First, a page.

Researchers and Results from Children's Centers Featured in CNN's "Toxic America" Series
Researchers and results from the Columbia and Mount Sinai Children's Centers were featured in CNN's "Toxic America series" in a segment about toxic chemicals being present in the womb and how that may affect development of the fetus and young children. The story features a study from the Columbia Center for Children's Environmental Health (CCCEH) which since 1998 has measured levels of potentially harmful chemicals in the environment of hundreds of pregnant women and tested how prevalent those chemicals are in the women's bodies, in the cord blood supply to the fetus and how these may affect children's development. Frederica Perera, the PI of the CCCEH, showed that when air samples were analyzed from backpacks the women wore during pregnancy and compared with samples of cord blood, they showed detectable levels of air pollutants and pesticides that could cause potential harm. A recent CCCEH study published in Pediatrics demonstrated an association between the level of chemicals found in cord blood, lowered IQ and effects on later development, with 15 percent of children in the study showing at least one developmental problem. The air samples showed levels of PAHs (polycyclic aromatic hydrocarbons) from combustion and some of the children showed adducts between the PAHs and DNA, which Perera says could be a potential cause of later cancer. The Center's current studies include research into how endocrine-disrupting compounds (EDCs) such as bisphenol A and PAHs can affect children's development.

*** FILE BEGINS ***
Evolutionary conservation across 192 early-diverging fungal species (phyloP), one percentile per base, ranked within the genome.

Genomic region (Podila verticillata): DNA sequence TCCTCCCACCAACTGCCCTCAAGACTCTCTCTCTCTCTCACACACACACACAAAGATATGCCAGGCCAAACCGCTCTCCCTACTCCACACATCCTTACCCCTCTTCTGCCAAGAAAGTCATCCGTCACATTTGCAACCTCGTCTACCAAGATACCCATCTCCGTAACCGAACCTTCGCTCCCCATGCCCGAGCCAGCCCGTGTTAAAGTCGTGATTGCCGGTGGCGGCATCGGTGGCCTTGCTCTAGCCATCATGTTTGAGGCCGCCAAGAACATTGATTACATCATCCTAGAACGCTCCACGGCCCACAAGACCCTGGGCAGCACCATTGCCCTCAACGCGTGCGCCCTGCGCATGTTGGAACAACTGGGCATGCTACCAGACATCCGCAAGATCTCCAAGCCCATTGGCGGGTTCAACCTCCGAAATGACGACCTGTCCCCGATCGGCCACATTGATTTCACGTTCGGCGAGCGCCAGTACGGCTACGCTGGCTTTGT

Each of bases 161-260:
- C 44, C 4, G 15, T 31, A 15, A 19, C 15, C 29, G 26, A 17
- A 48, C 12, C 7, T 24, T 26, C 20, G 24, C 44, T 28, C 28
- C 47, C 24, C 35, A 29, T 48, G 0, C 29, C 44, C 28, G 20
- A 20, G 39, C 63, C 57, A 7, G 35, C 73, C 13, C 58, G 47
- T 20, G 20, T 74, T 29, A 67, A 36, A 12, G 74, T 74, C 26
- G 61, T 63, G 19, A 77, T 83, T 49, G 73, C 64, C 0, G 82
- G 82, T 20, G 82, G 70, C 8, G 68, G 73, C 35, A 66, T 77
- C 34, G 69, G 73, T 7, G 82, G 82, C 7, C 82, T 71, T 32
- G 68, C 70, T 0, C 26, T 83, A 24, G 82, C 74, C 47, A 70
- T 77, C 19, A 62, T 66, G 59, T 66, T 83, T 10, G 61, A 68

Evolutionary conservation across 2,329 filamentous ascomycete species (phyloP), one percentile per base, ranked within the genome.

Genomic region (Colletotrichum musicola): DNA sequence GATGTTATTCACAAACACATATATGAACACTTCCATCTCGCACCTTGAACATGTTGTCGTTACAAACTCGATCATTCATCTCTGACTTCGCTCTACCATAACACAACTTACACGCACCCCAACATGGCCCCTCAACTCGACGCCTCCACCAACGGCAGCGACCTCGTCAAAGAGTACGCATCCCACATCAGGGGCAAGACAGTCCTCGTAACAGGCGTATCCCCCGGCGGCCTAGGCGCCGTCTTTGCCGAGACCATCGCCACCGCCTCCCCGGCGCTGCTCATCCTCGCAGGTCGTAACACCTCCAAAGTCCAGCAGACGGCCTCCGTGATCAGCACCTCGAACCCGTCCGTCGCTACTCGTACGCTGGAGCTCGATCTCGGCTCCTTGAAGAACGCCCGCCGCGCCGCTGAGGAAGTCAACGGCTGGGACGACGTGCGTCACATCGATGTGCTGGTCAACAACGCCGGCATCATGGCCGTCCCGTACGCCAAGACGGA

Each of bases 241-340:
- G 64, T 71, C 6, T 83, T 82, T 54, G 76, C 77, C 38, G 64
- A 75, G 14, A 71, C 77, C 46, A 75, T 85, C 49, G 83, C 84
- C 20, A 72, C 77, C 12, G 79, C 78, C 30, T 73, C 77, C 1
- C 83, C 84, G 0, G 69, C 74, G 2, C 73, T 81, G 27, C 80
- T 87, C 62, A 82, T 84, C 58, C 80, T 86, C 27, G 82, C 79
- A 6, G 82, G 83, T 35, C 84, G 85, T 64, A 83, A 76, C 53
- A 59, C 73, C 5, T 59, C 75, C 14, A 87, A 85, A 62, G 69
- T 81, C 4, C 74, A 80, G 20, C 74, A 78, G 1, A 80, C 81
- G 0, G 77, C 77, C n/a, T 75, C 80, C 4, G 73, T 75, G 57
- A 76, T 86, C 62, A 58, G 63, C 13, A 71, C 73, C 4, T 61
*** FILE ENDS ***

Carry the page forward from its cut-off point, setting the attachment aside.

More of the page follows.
Phil Landrigan, co-PI of the Mount Sinai Children's Center, is quoted in the story saying about 80 percent of common chemicals in everyday use in the U.S. have not been tested for potential toxicity to children's developing brains, immune systems, reproductive systems and other developing organs.
For the story and accompanying video, see the links below.